Build your own PaaS with tsuru and Docker

This document describes how to create a private PaaS service using tsuru and docker.

This document assumes that tsuru is being installed on a Ubuntu (12.04+) machine. You can use equivalent packages for beanstalkd, git, MongoDB and other tsuru dependencies. Please make sure you satisfy minimal version requirements.

You can use the scripts bellow to quick install tsuru with docker:

$ curl -O; bash docker-setup.bash

Or follow this steps:


Install docker:

$ sudo sh -c "echo 'deb precise main' >> /etc/apt/sources.list"
$ sudo apt-get update -y
$ sudo apt-get install lxc-docker -y


Tsuru needs MongoDB stable, distributed by 10gen. It’s pretty easy to get it running on Ubuntu


Tsuru uses Beanstalkd as a work queue. Install the latest version, by doing this:

$ sudo apt-get install -y beanstalkd

Configuring beanstalkd to start, edit the /etc/default/beanstalkd and uncomment this line:


Then start beanstalkd:

$ sudo service beanstalkd start


Tsuru uses Gandalf to manage git repositories, to get it installed follow this steps

Installing git

$ sudo apt-get install git -y

Creating git user

$ sudo useradd git

Creating directories for repositories and template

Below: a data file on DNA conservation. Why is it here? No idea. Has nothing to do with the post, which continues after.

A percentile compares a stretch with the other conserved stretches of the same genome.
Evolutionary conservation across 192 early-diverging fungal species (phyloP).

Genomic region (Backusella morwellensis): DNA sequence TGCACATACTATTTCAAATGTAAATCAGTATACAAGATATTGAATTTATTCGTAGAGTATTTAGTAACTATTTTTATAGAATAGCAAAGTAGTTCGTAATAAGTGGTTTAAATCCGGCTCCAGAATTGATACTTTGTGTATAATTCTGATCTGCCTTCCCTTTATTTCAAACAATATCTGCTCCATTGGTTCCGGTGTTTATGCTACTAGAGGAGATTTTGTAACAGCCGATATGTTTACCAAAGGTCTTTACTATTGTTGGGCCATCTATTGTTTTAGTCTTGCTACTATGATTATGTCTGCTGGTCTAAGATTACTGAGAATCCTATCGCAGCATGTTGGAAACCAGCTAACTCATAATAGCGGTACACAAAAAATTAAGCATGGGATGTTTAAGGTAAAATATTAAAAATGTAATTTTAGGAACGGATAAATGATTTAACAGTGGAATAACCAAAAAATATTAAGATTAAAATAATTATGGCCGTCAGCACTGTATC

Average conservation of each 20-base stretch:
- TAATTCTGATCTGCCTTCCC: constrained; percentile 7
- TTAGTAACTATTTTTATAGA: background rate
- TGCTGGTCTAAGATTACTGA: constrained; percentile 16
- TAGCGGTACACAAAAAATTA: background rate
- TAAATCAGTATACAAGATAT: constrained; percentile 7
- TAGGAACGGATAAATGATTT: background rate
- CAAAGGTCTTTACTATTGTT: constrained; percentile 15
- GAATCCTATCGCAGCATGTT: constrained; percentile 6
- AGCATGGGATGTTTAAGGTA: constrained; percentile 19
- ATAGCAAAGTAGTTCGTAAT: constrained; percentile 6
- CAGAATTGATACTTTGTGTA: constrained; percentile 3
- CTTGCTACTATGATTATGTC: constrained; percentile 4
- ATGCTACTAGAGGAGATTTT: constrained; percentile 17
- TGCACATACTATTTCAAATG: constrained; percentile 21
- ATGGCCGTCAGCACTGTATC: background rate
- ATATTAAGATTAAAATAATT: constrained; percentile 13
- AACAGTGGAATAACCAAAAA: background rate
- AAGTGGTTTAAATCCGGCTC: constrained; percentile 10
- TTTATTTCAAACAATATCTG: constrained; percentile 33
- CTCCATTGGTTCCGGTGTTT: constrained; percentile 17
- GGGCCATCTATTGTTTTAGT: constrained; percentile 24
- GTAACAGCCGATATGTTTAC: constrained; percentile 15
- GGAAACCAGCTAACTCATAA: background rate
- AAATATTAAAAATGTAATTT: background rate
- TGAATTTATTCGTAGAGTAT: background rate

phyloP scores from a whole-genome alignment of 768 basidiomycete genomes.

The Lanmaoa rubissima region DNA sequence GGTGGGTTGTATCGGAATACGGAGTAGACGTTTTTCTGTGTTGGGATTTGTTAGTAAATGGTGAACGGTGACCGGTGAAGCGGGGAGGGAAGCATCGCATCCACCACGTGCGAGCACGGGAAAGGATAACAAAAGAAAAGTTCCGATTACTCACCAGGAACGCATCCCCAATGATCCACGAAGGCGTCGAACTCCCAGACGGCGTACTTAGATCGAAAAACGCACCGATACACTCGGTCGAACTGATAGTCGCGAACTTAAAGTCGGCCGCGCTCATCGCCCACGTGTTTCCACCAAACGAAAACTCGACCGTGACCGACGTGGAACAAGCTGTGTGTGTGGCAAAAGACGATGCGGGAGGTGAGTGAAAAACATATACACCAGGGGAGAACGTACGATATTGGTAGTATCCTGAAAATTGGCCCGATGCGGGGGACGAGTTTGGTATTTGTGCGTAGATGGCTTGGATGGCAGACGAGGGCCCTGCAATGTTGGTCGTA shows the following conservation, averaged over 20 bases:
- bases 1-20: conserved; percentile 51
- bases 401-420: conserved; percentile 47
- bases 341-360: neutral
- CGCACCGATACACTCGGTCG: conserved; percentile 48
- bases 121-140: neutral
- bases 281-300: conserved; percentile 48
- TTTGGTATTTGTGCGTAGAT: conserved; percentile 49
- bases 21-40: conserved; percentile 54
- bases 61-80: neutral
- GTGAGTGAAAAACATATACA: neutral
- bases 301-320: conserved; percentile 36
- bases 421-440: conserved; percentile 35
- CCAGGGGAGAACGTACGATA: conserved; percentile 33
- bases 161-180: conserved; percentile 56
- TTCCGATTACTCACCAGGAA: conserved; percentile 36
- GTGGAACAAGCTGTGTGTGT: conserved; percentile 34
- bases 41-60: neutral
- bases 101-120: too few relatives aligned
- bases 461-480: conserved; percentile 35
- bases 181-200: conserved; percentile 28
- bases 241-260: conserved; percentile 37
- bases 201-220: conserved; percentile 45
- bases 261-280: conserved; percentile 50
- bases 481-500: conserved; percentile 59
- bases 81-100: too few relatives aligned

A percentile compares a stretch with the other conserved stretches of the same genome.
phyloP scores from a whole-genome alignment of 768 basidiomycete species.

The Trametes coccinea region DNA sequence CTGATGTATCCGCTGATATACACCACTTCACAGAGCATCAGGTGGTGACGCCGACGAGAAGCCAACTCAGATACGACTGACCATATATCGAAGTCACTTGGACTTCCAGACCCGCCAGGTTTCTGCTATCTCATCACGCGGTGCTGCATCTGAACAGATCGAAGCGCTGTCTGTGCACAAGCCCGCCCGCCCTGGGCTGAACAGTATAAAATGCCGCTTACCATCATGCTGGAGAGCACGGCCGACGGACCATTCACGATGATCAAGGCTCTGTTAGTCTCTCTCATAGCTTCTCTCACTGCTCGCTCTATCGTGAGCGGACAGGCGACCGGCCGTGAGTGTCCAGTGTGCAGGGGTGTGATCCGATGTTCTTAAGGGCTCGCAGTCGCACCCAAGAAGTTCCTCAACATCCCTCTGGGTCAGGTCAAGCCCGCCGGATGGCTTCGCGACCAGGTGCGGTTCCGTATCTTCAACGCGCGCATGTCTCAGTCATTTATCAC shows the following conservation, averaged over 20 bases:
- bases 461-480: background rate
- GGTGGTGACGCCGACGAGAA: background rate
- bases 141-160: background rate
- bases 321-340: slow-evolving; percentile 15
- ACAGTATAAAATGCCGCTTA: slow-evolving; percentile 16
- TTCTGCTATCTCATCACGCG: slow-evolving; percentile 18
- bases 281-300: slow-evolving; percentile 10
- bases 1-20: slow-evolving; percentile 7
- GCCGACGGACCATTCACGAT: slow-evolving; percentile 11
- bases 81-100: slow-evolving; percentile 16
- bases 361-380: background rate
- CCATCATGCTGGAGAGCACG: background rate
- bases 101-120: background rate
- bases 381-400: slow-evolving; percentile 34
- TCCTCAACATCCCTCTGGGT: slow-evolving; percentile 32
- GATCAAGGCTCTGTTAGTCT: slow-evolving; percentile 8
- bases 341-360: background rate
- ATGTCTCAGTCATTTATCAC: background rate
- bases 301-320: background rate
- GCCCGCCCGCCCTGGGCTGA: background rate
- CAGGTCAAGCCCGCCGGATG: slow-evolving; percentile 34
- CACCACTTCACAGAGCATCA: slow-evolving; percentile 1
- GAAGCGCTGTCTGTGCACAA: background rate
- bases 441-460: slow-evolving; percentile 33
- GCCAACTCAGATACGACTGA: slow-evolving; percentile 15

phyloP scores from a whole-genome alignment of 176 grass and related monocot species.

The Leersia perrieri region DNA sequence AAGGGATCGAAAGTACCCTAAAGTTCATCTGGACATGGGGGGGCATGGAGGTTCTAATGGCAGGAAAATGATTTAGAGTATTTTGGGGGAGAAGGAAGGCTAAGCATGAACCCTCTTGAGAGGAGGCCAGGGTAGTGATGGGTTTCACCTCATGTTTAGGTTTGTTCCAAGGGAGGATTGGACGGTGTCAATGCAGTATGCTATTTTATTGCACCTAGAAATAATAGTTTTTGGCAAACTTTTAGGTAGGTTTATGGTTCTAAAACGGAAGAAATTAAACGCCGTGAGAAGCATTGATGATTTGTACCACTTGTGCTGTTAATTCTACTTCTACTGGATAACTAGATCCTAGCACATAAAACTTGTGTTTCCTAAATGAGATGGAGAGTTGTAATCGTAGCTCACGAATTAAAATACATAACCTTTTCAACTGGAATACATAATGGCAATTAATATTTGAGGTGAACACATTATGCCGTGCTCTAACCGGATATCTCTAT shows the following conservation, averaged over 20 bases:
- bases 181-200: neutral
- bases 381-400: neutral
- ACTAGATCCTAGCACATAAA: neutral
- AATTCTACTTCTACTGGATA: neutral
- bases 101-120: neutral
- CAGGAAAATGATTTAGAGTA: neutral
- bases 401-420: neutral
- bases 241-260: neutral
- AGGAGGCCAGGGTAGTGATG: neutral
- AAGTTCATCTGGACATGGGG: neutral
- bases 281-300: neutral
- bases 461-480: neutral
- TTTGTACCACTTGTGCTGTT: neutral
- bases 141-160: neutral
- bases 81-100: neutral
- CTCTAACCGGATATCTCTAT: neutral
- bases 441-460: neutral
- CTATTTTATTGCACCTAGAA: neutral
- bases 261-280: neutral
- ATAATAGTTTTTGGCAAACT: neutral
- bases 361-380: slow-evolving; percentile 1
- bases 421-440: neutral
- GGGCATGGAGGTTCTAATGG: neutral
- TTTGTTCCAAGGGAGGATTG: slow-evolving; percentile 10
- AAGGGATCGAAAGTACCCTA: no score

Let’s create the directory for bare repositories:

$ sudo mkdir -p /var/repositories
$ sudo chown -R git:git /var/repositories

And the directory for template and add the tsuru hooks:

$ sudo mkdir -p /home/git/bare-template/hooks
$ curl > /home/git/bare-template/hooks/post-receive
$ sudo chown -R git:git /home/git/bare-template

Configuring gandalf

sudo bash -c 'echo "bin-path: /usr/bin
  name: gandalf
    location: /var/repositories
    template: /home/git/bare-template
    export-all: true
host: localhost
  port: \":8000\"" > /etc/gandalf.conf'

Change the ‘host: localhost’ to your base domain.

Tsuru api and collector

You can download pre-built binaries of tsuru and collector. There are binaries available only for Linux 64 bits, so make sure that uname -m prints x86_64:

$ uname -m

Then download and install the tsr binary:

$ curl -sL | sudo tar -xz -C /usr/bin

These commands will install tsr command in /usr/bin (you will need to be a sudoer and provide your password). You may install this command in your PATH.


Before running tsuru, you must configure it. By default, tsuru will look for the configuration file in the /etc/tsuru/tsuru.conf path. You can check a sample configuration file and documentation for each tsuru setting in the “Configuring tsuru” page.

You can download the sample configuration file from Github:

$ [sudo] mkdir /etc/tsuru
$ [sudo] curl -sL -o /etc/tsuru/tsuru.conf

By default, this configuration will use the tsuru image namespace, so if you try to create an application using python platform, tsuru will search for an image named tsuru/python. You can change this default behavior by changing the docker:repository-namespace config field.


Now that you have tsr properly installed, and you configured tsuru, you’re three steps away from running it.

Start api and collector

$ tsr collector &
$ sudo tsr api &

You can see the logs in:

$ tail -f /var/log/syslog

Using tsuru

Congratulations! At this point you should have a working tsuru server running on your machine, follow the tsuru client usage guide to start build your apps.